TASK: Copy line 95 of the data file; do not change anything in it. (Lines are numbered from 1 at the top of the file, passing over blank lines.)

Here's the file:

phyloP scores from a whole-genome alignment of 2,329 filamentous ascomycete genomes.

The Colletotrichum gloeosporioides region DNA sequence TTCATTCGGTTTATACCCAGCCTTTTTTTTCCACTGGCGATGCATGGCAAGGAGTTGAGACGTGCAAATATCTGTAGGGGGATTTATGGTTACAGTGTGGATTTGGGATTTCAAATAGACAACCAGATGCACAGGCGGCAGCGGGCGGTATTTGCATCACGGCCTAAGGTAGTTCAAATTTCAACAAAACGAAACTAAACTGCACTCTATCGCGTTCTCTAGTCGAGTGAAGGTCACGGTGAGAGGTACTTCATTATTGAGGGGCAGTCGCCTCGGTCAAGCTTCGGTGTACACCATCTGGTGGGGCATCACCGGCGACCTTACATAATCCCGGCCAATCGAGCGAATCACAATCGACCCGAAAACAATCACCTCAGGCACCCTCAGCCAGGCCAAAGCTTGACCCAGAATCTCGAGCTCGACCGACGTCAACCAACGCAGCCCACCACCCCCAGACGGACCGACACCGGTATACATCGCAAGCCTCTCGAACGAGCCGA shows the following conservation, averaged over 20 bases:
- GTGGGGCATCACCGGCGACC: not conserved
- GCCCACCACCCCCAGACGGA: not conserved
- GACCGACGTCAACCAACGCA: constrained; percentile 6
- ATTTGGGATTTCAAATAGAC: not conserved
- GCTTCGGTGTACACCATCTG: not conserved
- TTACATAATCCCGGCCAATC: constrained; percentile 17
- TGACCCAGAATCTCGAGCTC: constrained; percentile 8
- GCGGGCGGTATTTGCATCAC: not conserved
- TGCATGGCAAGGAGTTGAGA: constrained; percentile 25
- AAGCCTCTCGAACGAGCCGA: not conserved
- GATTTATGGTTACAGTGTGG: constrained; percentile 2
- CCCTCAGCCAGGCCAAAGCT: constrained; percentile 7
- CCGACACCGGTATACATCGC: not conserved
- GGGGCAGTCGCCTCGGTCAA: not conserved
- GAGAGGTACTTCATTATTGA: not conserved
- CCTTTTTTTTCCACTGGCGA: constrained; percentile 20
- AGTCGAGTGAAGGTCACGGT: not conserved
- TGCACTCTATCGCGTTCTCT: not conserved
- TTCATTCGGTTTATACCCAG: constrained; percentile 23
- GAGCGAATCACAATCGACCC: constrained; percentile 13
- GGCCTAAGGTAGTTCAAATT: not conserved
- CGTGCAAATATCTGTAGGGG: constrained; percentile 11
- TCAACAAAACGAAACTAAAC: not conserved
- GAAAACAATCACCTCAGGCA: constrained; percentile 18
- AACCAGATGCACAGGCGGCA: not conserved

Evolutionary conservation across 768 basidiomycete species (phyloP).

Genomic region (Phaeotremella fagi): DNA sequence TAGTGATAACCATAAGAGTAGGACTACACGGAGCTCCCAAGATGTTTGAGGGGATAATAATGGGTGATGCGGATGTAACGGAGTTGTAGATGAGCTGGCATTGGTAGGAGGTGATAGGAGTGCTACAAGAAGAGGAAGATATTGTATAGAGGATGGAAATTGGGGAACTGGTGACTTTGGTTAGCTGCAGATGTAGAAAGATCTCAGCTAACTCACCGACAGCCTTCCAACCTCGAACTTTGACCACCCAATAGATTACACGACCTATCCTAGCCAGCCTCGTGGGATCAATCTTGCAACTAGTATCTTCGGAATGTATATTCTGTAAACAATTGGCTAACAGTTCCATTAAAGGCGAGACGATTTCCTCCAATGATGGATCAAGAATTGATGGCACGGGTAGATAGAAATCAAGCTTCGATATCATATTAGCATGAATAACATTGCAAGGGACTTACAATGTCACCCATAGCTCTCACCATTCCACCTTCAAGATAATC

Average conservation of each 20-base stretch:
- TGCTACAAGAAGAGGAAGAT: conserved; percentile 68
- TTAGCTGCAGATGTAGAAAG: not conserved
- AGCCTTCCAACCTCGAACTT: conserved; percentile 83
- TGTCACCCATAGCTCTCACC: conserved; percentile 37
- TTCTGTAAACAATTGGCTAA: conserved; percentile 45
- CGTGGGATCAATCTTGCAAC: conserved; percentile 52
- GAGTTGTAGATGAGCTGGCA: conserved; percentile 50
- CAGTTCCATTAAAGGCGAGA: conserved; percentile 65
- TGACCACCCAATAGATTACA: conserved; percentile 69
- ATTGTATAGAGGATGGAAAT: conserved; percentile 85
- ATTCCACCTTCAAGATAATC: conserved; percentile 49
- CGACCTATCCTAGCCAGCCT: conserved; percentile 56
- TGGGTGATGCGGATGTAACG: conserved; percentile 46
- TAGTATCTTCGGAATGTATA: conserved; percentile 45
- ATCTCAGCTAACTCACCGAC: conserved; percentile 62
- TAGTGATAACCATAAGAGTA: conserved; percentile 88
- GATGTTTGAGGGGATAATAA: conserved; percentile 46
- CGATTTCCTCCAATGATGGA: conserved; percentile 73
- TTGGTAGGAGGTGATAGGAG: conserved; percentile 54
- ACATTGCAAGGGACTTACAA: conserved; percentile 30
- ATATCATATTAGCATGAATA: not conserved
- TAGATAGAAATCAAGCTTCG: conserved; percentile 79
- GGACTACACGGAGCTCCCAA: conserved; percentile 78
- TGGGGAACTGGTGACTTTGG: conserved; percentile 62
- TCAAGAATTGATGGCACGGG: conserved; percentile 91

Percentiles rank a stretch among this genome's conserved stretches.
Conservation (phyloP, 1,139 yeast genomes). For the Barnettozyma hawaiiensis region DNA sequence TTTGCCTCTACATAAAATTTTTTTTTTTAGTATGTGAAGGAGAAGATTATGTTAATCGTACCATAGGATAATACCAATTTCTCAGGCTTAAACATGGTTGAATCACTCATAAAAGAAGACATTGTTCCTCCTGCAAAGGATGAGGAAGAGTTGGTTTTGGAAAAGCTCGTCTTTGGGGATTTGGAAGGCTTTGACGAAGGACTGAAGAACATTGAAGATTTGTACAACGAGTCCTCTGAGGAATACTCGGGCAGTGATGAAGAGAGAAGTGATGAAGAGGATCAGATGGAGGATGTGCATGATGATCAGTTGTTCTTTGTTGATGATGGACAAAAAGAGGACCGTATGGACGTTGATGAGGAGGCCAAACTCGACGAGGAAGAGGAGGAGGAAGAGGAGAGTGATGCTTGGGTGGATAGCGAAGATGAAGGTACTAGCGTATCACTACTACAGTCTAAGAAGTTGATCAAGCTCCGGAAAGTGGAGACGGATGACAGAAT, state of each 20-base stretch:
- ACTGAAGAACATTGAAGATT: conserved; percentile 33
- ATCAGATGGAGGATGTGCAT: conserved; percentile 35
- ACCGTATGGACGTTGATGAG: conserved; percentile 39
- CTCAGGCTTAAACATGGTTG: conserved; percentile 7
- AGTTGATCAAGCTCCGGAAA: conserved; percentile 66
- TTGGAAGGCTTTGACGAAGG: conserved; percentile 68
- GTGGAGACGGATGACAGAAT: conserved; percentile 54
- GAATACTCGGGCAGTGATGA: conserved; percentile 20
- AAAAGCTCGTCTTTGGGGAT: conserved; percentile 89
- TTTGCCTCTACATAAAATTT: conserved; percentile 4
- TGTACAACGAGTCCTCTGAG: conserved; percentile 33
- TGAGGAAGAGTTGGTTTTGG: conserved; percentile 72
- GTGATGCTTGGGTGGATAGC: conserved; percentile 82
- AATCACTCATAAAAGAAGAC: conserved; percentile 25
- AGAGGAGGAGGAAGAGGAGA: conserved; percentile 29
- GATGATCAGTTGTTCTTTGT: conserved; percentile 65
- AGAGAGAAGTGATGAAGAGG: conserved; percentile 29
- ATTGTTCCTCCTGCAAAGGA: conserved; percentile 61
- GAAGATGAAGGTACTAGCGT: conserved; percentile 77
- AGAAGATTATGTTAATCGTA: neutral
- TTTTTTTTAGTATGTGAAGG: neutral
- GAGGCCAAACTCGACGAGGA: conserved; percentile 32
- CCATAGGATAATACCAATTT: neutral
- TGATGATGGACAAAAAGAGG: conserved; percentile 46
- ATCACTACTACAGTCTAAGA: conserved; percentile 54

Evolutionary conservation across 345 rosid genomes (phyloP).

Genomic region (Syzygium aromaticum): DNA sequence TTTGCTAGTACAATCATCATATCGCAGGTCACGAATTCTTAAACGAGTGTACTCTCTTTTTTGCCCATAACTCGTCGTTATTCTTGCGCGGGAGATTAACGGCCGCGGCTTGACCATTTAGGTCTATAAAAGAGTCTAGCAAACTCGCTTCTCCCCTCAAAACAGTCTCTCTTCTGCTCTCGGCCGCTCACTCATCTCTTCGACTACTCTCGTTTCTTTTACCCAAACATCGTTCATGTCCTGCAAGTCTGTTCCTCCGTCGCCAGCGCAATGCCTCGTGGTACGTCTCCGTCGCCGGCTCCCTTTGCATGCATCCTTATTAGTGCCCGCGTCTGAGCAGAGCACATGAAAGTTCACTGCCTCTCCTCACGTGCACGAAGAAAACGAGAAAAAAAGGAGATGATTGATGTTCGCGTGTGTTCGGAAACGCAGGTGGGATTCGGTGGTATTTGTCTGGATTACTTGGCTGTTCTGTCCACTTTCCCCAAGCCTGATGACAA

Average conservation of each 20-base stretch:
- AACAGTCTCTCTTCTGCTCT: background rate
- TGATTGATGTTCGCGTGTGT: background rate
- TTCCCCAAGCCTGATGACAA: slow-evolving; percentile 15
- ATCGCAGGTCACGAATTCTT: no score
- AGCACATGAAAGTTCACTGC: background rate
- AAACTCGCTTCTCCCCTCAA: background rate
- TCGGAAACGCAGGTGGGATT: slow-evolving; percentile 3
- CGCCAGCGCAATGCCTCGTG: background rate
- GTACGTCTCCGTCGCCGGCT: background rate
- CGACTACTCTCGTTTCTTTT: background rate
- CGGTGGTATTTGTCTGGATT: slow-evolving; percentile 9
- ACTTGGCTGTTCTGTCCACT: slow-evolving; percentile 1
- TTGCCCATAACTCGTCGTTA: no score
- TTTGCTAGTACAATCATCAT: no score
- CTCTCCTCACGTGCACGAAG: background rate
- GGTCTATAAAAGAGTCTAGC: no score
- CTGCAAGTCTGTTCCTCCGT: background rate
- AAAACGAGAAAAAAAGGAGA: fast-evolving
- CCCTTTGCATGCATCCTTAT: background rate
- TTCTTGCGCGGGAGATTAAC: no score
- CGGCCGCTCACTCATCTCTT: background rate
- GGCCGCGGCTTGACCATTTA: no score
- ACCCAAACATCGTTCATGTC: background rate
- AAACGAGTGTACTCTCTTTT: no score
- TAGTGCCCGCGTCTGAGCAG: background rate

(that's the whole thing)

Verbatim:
- CGACTACTCTCGTTTCTTTT: background rate